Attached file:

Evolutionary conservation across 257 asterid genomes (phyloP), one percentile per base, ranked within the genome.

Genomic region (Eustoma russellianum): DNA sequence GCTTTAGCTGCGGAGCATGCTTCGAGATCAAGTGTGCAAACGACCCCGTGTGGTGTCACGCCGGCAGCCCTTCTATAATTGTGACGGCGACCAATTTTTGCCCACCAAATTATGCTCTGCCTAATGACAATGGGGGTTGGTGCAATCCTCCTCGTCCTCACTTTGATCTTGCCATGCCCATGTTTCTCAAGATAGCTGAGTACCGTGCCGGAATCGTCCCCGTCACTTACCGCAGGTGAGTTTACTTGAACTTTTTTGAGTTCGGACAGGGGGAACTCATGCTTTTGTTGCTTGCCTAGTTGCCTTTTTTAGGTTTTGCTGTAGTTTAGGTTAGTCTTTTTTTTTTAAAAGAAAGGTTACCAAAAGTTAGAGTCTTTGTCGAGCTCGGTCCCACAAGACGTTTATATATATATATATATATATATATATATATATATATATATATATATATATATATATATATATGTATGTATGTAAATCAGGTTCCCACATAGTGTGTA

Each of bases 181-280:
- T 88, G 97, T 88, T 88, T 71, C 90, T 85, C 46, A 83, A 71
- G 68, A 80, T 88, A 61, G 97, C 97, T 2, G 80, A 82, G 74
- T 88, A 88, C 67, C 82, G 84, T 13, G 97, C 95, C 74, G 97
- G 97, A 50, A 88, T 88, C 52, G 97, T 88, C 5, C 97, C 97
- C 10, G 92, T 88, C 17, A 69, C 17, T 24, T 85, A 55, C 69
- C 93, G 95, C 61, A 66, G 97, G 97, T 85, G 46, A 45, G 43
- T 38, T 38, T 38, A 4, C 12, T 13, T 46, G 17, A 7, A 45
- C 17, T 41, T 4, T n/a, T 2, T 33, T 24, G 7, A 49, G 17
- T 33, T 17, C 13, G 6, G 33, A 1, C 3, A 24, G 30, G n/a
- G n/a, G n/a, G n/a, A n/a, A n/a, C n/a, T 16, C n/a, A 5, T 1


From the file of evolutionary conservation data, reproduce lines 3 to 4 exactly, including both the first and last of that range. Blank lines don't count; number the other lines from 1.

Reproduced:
Each of bases 181-280:
- T 88, G 97, T 88, T 88, T 71, C 90, T 85, C 46, A 83, A 71